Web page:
Most people are taught through our educational system, managers, and culture that there are “right” answers. A failure to find the right answer is often chalked up to an issue with someone’s intelligence or character. At Talentism, we call this a BSL narrative: it’s common to attribute mistakes to your own or someone else’s bad, stupid or lazy (BSL) behavior. This is pernicious for a few reasons:
1. The framing of right or wrong answers affects our thinking. Biologically, our brains are wired to set goals and make predictions relative to those goals (as Sensemaker readers know, this is how our forebears managed to not get eaten by lions). When we set ‘getting the right answer’ as the goal, we immediately start to predict the failure to get the right answer as the outcome to be avoided. Rather than this helping us succeed, we spin in confusion loops of what-ifs. We lose sight of our actual goals because we’re so focused on avoiding being wrong. In doing so, we overstate the risk and cost of the “wrong” answer, and undervalue the opportunity cost of our time and attention.
2. Looking for the “right” answer blinds us to the real context that most humans operate in. Reality is almost never structured as a standardized test, and is far more often a field of probabilities, unknowns, and tradeoffs. Trying to collapse that complexity to a right answer sets us up to ask the wrong questions. Rather than letting us pull back to evaluate the system we are operating in, bringing in our best guesses and learnings from past experiences, seeking the “right” answer narrows our field of vision right when creative guesswork and an ability to see a bigger picture would be most useful.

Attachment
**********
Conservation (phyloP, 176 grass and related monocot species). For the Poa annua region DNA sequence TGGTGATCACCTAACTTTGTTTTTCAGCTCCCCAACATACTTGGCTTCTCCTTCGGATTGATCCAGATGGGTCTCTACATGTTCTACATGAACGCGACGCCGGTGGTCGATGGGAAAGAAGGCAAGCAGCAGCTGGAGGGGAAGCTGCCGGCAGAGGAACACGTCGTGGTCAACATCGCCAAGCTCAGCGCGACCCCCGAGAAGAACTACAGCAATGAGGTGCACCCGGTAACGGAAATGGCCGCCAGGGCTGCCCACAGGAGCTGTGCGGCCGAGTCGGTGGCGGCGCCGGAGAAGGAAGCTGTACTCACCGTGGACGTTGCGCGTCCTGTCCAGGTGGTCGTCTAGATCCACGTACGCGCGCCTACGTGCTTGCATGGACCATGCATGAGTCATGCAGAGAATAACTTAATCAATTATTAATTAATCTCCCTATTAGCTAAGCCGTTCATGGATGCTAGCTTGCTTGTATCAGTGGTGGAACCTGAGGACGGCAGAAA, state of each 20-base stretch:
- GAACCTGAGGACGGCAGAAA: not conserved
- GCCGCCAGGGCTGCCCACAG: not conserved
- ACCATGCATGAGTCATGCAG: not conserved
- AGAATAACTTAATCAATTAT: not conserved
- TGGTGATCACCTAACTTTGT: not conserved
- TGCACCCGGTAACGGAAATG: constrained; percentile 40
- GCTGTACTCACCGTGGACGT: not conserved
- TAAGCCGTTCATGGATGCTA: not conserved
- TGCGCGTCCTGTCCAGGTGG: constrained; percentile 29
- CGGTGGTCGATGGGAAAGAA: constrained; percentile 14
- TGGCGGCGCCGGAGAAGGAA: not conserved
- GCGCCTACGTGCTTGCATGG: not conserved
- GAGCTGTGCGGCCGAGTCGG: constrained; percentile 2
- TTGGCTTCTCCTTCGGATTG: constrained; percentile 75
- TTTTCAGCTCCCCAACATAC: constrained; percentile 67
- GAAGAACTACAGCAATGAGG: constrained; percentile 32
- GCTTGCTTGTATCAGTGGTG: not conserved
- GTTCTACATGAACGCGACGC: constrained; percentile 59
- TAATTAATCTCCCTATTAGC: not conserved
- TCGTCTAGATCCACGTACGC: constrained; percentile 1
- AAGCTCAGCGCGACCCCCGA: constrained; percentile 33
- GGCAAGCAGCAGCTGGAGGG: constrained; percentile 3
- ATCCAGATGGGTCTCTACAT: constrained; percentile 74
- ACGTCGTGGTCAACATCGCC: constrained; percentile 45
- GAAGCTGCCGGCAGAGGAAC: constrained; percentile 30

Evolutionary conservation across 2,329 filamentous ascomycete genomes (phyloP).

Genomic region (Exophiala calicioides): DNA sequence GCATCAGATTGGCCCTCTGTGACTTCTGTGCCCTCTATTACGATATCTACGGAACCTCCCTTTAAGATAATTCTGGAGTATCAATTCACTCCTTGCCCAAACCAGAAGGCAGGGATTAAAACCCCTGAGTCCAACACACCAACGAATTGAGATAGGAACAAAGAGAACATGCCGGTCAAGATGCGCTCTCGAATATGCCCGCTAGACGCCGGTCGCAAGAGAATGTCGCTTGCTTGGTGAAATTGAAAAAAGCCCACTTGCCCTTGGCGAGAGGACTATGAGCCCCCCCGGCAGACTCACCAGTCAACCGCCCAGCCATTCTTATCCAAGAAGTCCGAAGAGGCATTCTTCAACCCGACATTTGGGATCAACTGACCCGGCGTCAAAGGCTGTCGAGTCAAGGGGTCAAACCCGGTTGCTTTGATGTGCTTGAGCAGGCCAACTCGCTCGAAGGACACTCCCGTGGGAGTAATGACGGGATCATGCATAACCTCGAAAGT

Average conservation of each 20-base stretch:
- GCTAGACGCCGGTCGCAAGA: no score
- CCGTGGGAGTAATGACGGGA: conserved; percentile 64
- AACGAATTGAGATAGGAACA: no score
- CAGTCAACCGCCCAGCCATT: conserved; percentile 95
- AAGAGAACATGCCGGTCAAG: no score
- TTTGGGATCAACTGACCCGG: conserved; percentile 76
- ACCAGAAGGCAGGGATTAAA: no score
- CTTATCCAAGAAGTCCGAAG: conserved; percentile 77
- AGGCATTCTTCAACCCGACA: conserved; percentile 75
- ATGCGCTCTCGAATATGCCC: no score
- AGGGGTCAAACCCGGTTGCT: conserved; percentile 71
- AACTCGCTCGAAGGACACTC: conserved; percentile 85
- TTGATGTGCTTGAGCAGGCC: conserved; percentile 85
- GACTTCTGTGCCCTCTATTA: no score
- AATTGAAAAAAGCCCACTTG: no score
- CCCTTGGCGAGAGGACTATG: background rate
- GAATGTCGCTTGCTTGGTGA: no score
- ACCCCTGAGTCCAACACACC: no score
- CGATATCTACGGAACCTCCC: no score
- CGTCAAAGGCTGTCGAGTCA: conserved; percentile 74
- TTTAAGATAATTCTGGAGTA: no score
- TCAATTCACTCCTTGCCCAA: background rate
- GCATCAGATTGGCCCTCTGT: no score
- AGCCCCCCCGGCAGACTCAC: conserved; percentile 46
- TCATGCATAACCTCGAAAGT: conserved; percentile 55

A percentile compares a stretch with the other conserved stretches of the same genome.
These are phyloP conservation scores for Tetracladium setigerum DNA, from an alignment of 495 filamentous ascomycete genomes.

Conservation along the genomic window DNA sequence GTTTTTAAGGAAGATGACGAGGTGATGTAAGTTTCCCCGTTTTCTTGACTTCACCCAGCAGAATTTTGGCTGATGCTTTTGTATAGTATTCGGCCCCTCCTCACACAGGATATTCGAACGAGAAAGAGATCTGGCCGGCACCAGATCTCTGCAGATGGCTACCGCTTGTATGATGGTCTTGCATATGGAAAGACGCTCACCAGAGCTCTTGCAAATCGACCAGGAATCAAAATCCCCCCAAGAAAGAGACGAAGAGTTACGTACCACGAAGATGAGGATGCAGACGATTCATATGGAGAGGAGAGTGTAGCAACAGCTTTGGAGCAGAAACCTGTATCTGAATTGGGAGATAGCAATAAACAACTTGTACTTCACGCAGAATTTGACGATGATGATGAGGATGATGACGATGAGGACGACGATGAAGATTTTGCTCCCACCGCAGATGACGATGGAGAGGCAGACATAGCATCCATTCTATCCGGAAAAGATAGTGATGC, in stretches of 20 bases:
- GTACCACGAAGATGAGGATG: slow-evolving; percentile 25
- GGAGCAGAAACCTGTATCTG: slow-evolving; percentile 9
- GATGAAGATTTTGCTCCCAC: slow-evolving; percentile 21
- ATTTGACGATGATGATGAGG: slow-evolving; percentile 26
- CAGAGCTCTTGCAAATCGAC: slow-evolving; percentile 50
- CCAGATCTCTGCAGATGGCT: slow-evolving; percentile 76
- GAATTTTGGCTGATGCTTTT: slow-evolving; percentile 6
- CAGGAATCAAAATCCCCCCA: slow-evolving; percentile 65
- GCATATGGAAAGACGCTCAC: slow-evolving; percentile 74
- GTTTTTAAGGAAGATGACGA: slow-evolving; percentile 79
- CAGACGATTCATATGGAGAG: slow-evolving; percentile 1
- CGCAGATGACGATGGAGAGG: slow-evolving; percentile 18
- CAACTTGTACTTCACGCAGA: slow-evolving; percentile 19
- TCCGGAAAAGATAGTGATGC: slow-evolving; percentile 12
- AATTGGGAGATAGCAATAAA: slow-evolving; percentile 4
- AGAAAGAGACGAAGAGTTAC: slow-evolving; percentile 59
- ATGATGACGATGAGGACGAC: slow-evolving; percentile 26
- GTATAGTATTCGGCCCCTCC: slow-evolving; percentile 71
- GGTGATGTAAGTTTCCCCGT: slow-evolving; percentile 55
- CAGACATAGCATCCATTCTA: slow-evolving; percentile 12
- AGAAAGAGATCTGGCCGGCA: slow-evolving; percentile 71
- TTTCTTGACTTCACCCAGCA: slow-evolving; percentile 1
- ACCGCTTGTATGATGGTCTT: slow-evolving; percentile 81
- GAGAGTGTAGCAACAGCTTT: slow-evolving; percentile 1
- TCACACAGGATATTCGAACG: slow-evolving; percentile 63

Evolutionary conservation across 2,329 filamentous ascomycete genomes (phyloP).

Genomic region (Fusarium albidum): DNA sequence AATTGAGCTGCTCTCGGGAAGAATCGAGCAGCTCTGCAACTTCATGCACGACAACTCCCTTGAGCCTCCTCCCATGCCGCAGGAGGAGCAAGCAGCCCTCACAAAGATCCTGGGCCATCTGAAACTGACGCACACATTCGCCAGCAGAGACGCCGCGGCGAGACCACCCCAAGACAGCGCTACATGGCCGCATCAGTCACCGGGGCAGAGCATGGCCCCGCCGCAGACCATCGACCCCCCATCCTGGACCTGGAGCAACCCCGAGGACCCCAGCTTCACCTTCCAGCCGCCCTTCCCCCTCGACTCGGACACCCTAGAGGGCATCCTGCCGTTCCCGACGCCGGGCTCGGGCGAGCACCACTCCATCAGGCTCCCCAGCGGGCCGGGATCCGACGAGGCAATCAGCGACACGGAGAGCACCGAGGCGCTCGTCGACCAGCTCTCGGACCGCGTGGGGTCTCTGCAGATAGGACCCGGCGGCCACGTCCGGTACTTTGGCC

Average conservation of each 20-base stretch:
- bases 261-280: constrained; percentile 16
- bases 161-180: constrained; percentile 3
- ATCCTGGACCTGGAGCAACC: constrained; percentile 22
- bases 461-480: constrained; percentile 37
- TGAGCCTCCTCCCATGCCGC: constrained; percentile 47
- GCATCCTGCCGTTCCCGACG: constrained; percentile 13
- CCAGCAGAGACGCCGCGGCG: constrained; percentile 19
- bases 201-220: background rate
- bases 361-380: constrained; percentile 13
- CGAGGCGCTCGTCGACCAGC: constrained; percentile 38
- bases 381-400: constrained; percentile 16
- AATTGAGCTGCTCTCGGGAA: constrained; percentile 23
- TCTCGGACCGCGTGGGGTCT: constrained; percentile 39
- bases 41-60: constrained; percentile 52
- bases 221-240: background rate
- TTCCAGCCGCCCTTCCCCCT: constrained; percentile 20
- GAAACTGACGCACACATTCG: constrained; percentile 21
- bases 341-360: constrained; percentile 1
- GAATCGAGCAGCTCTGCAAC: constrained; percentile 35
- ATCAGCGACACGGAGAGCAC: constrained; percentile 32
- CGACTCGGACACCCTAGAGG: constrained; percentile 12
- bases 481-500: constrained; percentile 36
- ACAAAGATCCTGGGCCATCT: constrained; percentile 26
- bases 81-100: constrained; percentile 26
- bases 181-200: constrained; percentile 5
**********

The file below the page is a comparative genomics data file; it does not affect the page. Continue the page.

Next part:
3. Chasing the right answer undermines our ability to work with others. Framing problems as needing one right answer typically sets people up to defend a position, because who wants to be wrong? What we lose is the ability to illuminate a situation by integrating multiple ways of thinking.
That’s why, at Talentism, we’re much more interested in the best next choice rather than the right one. There is rarely a right answer, just a purposeful way to learn well. Your goal should be to come up with a next choice. Stop looking for the right answer, and focus on the speed of learning. This requires taking risks, but spending time and attention on an experiment to inform the next choice usually results in far more reward than risk. You learn that you can solve problems that you create, that mistakes aren’t usually that bad, and that action-taking is often a good antidote to bad sensemaking. By letting go of the need to find the right choice in any given situation, we often end up on a far more optimal path over time.
Reflection questions that may help you in making a “next” choice:
- What is a complex situation you’re currently facing?
- How are you approaching the process of making a decision? Are you focused on finding a single right answer, or are you willing to accept a next choice that can lead to more learning toward your goal?
- If you are focused on the “right” choice, what is one low-risk way you can identify that will help you learn more? What would acting on that look like?
How to experiment with these questions:
- For the next two weeks, pick a relatively low-consequence decision in your life. Try to make a minimum of three “next” choices on that decision, focused on incremental progress and learning toward your goal.
- At the end of the two weeks, reflect on the process and what you learned. How did it go? What felt different when you were focused on the next choice, instead of the right one?